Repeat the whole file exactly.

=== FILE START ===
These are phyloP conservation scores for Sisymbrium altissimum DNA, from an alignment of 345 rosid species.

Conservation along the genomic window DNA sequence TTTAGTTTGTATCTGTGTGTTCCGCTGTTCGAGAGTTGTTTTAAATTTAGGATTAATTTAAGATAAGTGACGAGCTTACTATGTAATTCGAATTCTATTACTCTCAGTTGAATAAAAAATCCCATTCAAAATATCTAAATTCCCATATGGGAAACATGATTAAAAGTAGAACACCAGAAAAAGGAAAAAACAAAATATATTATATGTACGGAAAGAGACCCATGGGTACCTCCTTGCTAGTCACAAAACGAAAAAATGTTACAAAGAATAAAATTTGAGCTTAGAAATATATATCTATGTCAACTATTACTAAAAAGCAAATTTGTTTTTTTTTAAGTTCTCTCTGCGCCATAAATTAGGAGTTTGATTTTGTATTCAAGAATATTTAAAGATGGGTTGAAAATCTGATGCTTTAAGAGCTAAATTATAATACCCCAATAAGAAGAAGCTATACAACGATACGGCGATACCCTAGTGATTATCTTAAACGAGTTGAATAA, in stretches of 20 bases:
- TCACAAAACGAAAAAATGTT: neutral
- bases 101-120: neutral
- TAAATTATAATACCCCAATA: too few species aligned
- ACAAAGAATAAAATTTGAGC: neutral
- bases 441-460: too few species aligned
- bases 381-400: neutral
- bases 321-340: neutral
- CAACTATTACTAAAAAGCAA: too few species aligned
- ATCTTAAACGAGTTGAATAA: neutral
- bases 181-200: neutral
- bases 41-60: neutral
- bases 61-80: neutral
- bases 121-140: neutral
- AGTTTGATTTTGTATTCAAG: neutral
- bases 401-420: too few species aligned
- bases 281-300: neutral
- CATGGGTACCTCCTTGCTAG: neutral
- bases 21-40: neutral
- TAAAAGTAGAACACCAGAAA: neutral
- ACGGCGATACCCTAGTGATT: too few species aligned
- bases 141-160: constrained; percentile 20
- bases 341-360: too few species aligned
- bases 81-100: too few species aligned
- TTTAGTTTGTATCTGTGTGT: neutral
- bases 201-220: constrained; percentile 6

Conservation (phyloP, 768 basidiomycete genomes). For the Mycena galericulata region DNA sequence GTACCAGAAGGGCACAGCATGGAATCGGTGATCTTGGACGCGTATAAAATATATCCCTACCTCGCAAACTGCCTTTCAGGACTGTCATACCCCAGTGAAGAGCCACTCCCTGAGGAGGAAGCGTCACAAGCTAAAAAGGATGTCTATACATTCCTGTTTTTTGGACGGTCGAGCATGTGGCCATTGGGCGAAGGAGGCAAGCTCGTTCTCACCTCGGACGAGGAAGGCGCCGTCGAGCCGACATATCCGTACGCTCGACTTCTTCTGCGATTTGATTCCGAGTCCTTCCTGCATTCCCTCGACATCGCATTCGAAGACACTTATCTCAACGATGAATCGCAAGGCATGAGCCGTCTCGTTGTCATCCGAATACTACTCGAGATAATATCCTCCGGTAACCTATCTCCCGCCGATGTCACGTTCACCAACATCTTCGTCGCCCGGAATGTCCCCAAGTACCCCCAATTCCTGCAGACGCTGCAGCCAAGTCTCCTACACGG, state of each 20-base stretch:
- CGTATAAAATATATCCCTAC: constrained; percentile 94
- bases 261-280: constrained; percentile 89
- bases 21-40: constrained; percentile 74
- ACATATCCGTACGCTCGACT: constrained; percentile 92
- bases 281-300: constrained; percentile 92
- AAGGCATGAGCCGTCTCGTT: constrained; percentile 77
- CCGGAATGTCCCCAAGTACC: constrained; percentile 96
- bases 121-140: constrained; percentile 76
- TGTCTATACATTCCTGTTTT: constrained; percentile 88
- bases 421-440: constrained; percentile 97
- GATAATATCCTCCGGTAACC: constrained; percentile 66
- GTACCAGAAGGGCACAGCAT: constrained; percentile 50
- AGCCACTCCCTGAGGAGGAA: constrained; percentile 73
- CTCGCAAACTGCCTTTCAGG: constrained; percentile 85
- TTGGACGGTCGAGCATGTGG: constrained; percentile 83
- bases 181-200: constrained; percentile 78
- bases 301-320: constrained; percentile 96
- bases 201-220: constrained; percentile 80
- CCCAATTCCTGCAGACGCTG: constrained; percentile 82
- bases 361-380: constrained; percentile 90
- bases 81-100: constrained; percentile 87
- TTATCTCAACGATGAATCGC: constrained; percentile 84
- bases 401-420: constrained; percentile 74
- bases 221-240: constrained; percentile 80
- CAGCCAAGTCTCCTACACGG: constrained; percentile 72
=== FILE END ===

These are phyloP conservation scores for Sisymbrium altissimum DNA, from an alignment of 345 rosid species.

Conservation along the genomic window DNA sequence TTTAGTTTGTATCTGTGTGTTCCGCTGTTCGAGAGTTGTTTTAAATTTAGGATTAATTTAAGATAAGTGACGAGCTTACTATGTAATTCGAATTCTATTACTCTCAGTTGAATAAAAAATCCCATTCAAAATATCTAAATTCCCATATGGGAAACATGATTAAAAGTAGAACACCAGAAAAAGGAAAAAACAAAATATATTATATGTACGGAAAGAGACCCATGGGTACCTCCTTGCTAGTCACAAAACGAAAAAATGTTACAAAGAATAAAATTTGAGCTTAGAAATATATATCTATGTCAACTATTACTAAAAAGCAAATTTGTTTTTTTTTAAGTTCTCTCTGCGCCATAAATTAGGAGTTTGATTTTGTATTCAAGAATATTTAAAGATGGGTTGAAAATCTGATGCTTTAAGAGCTAAATTATAATACCCCAATAAGAAGAAGCTATACAACGATACGGCGATACCCTAGTGATTATCTTAAACGAGTTGAATAA, in stretches of 20 bases:
- TCACAAAACGAAAAAATGTT: neutral
- bases 101-120: neutral
- TAAATTATAATACCCCAATA: too few species aligned
- ACAAAGAATAAAATTTGAGC: neutral
- bases 441-460: too few species aligned
- bases 381-400: neutral
- bases 321-340: neutral
- CAACTATTACTAAAAAGCAA: too few species aligned
- ATCTTAAACGAGTTGAATAA: neutral
- bases 181-200: neutral
- bases 41-60: neutral
- bases 61-80: neutral
- bases 121-140: neutral
- AGTTTGATTTTGTATTCAAG: neutral
- bases 401-420: too few species aligned
- bases 281-300: neutral
- CATGGGTACCTCCTTGCTAG: neutral
- bases 21-40: neutral
- TAAAAGTAGAACACCAGAAA: neutral
- ACGGCGATACCCTAGTGATT: too few species aligned
- bases 141-160: constrained; percentile 20
- bases 341-360: too few species aligned
- bases 81-100: too few species aligned
- TTTAGTTTGTATCTGTGTGT: neutral
- bases 201-220: constrained; percentile 6

Conservation (phyloP, 768 basidiomycete genomes). For the Mycena galericulata region DNA sequence GTACCAGAAGGGCACAGCATGGAATCGGTGATCTTGGACGCGTATAAAATATATCCCTACCTCGCAAACTGCCTTTCAGGACTGTCATACCCCAGTGAAGAGCCACTCCCTGAGGAGGAAGCGTCACAAGCTAAAAAGGATGTCTATACATTCCTGTTTTTTGGACGGTCGAGCATGTGGCCATTGGGCGAAGGAGGCAAGCTCGTTCTCACCTCGGACGAGGAAGGCGCCGTCGAGCCGACATATCCGTACGCTCGACTTCTTCTGCGATTTGATTCCGAGTCCTTCCTGCATTCCCTCGACATCGCATTCGAAGACACTTATCTCAACGATGAATCGCAAGGCATGAGCCGTCTCGTTGTCATCCGAATACTACTCGAGATAATATCCTCCGGTAACCTATCTCCCGCCGATGTCACGTTCACCAACATCTTCGTCGCCCGGAATGTCCCCAAGTACCCCCAATTCCTGCAGACGCTGCAGCCAAGTCTCCTACACGG, state of each 20-base stretch:
- CGTATAAAATATATCCCTAC: constrained; percentile 94
- bases 261-280: constrained; percentile 89
- bases 21-40: constrained; percentile 74
- ACATATCCGTACGCTCGACT: constrained; percentile 92
- bases 281-300: constrained; percentile 92
- AAGGCATGAGCCGTCTCGTT: constrained; percentile 77
- CCGGAATGTCCCCAAGTACC: constrained; percentile 96
- bases 121-140: constrained; percentile 76
- TGTCTATACATTCCTGTTTT: constrained; percentile 88
- bases 421-440: constrained; percentile 97
- GATAATATCCTCCGGTAACC: constrained; percentile 66
- GTACCAGAAGGGCACAGCAT: constrained; percentile 50
- AGCCACTCCCTGAGGAGGAA: constrained; percentile 73
- CTCGCAAACTGCCTTTCAGG: constrained; percentile 85
- TTGGACGGTCGAGCATGTGG: constrained; percentile 83
- bases 181-200: constrained; percentile 78
- bases 301-320: constrained; percentile 96
- bases 201-220: constrained; percentile 80
- CCCAATTCCTGCAGACGCTG: constrained; percentile 82
- bases 361-380: constrained; percentile 90
- bases 81-100: constrained; percentile 87
- TTATCTCAACGATGAATCGC: constrained; percentile 84
- bases 401-420: constrained; percentile 74
- bases 221-240: constrained; percentile 80
- CAGCCAAGTCTCCTACACGG: constrained; percentile 72